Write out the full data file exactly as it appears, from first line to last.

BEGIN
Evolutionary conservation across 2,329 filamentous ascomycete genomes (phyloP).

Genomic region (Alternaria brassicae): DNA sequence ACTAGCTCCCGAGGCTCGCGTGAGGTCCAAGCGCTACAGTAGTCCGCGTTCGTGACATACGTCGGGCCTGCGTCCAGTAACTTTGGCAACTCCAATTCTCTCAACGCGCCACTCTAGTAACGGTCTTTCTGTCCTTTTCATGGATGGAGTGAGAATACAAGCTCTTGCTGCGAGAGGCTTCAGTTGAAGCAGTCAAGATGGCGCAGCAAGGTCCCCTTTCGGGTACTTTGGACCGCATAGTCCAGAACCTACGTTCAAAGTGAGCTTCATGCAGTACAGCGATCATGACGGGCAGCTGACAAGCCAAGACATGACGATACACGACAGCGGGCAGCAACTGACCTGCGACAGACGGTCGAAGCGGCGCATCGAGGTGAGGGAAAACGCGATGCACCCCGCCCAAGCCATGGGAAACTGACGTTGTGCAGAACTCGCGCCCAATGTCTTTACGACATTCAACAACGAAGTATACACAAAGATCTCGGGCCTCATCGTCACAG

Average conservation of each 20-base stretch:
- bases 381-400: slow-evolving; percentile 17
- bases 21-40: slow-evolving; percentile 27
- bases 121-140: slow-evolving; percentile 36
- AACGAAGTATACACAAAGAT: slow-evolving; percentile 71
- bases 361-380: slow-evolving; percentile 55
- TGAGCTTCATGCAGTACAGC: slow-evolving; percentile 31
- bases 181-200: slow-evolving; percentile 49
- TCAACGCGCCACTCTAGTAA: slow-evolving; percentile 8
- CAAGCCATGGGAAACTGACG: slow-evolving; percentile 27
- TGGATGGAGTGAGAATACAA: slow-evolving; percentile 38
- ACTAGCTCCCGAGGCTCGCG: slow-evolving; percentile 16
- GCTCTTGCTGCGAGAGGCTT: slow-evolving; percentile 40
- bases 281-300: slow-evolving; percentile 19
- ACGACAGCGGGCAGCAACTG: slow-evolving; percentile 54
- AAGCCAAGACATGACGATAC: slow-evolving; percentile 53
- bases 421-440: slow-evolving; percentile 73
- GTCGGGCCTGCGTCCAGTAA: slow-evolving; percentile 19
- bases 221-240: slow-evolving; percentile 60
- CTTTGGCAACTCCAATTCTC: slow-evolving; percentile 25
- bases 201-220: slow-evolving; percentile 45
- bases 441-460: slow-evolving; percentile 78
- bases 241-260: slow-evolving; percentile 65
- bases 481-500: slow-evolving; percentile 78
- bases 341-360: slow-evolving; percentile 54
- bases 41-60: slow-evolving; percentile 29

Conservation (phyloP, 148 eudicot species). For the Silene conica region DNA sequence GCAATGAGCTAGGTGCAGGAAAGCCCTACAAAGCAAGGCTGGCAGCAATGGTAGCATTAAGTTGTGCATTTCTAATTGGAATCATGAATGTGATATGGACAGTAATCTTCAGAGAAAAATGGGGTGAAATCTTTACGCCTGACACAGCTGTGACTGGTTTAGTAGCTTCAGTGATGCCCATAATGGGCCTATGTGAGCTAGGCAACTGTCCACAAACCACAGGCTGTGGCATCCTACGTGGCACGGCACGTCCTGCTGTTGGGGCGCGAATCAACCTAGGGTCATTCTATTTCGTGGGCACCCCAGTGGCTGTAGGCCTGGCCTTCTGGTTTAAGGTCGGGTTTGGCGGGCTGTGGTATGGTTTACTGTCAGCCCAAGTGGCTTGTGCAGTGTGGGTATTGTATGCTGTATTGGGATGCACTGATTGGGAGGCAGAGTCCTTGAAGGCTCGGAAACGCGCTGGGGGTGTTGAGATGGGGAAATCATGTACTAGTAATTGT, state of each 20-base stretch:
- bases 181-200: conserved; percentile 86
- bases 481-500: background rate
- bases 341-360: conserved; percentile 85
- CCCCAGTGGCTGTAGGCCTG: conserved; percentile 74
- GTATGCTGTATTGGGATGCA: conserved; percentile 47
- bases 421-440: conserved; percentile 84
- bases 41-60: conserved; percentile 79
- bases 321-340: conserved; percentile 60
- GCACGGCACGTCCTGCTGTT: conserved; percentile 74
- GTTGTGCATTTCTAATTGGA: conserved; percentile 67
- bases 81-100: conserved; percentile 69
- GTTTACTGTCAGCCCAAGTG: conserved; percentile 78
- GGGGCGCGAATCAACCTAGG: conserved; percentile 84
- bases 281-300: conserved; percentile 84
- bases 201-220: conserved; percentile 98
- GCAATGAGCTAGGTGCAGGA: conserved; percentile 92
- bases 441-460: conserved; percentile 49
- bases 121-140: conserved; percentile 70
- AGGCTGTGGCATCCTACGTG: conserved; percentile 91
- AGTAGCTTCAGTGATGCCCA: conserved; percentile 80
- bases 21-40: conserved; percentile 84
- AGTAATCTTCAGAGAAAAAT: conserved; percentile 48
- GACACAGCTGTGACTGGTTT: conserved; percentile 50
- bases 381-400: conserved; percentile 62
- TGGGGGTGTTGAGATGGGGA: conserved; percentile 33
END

Evolutionary conservation across 2,329 filamentous ascomycete genomes (phyloP).

Genomic region (Alternaria brassicae): DNA sequence ACTAGCTCCCGAGGCTCGCGTGAGGTCCAAGCGCTACAGTAGTCCGCGTTCGTGACATACGTCGGGCCTGCGTCCAGTAACTTTGGCAACTCCAATTCTCTCAACGCGCCACTCTAGTAACGGTCTTTCTGTCCTTTTCATGGATGGAGTGAGAATACAAGCTCTTGCTGCGAGAGGCTTCAGTTGAAGCAGTCAAGATGGCGCAGCAAGGTCCCCTTTCGGGTACTTTGGACCGCATAGTCCAGAACCTACGTTCAAAGTGAGCTTCATGCAGTACAGCGATCATGACGGGCAGCTGACAAGCCAAGACATGACGATACACGACAGCGGGCAGCAACTGACCTGCGACAGACGGTCGAAGCGGCGCATCGAGGTGAGGGAAAACGCGATGCACCCCGCCCAAGCCATGGGAAACTGACGTTGTGCAGAACTCGCGCCCAATGTCTTTACGACATTCAACAACGAAGTATACACAAAGATCTCGGGCCTCATCGTCACAG

Average conservation of each 20-base stretch:
- bases 381-400: slow-evolving; percentile 17
- bases 21-40: slow-evolving; percentile 27
- bases 121-140: slow-evolving; percentile 36
- AACGAAGTATACACAAAGAT: slow-evolving; percentile 71
- bases 361-380: slow-evolving; percentile 55
- TGAGCTTCATGCAGTACAGC: slow-evolving; percentile 31
- bases 181-200: slow-evolving; percentile 49
- TCAACGCGCCACTCTAGTAA: slow-evolving; percentile 8
- CAAGCCATGGGAAACTGACG: slow-evolving; percentile 27
- TGGATGGAGTGAGAATACAA: slow-evolving; percentile 38
- ACTAGCTCCCGAGGCTCGCG: slow-evolving; percentile 16
- GCTCTTGCTGCGAGAGGCTT: slow-evolving; percentile 40
- bases 281-300: slow-evolving; percentile 19
- ACGACAGCGGGCAGCAACTG: slow-evolving; percentile 54
- AAGCCAAGACATGACGATAC: slow-evolving; percentile 53
- bases 421-440: slow-evolving; percentile 73
- GTCGGGCCTGCGTCCAGTAA: slow-evolving; percentile 19
- bases 221-240: slow-evolving; percentile 60
- CTTTGGCAACTCCAATTCTC: slow-evolving; percentile 25
- bases 201-220: slow-evolving; percentile 45
- bases 441-460: slow-evolving; percentile 78
- bases 241-260: slow-evolving; percentile 65
- bases 481-500: slow-evolving; percentile 78
- bases 341-360: slow-evolving; percentile 54
- bases 41-60: slow-evolving; percentile 29

Conservation (phyloP, 148 eudicot species). For the Silene conica region DNA sequence GCAATGAGCTAGGTGCAGGAAAGCCCTACAAAGCAAGGCTGGCAGCAATGGTAGCATTAAGTTGTGCATTTCTAATTGGAATCATGAATGTGATATGGACAGTAATCTTCAGAGAAAAATGGGGTGAAATCTTTACGCCTGACACAGCTGTGACTGGTTTAGTAGCTTCAGTGATGCCCATAATGGGCCTATGTGAGCTAGGCAACTGTCCACAAACCACAGGCTGTGGCATCCTACGTGGCACGGCACGTCCTGCTGTTGGGGCGCGAATCAACCTAGGGTCATTCTATTTCGTGGGCACCCCAGTGGCTGTAGGCCTGGCCTTCTGGTTTAAGGTCGGGTTTGGCGGGCTGTGGTATGGTTTACTGTCAGCCCAAGTGGCTTGTGCAGTGTGGGTATTGTATGCTGTATTGGGATGCACTGATTGGGAGGCAGAGTCCTTGAAGGCTCGGAAACGCGCTGGGGGTGTTGAGATGGGGAAATCATGTACTAGTAATTGT, state of each 20-base stretch:
- bases 181-200: conserved; percentile 86
- bases 481-500: background rate
- bases 341-360: conserved; percentile 85
- CCCCAGTGGCTGTAGGCCTG: conserved; percentile 74
- GTATGCTGTATTGGGATGCA: conserved; percentile 47
- bases 421-440: conserved; percentile 84
- bases 41-60: conserved; percentile 79
- bases 321-340: conserved; percentile 60
- GCACGGCACGTCCTGCTGTT: conserved; percentile 74
- GTTGTGCATTTCTAATTGGA: conserved; percentile 67
- bases 81-100: conserved; percentile 69
- GTTTACTGTCAGCCCAAGTG: conserved; percentile 78
- GGGGCGCGAATCAACCTAGG: conserved; percentile 84
- bases 281-300: conserved; percentile 84
- bases 201-220: conserved; percentile 98
- GCAATGAGCTAGGTGCAGGA: conserved; percentile 92
- bases 441-460: conserved; percentile 49
- bases 121-140: conserved; percentile 70
- AGGCTGTGGCATCCTACGTG: conserved; percentile 91
- AGTAGCTTCAGTGATGCCCA: conserved; percentile 80
- bases 21-40: conserved; percentile 84
- AGTAATCTTCAGAGAAAAAT: conserved; percentile 48
- GACACAGCTGTGACTGGTTT: conserved; percentile 50
- bases 381-400: conserved; percentile 62
- TGGGGGTGTTGAGATGGGGA: conserved; percentile 33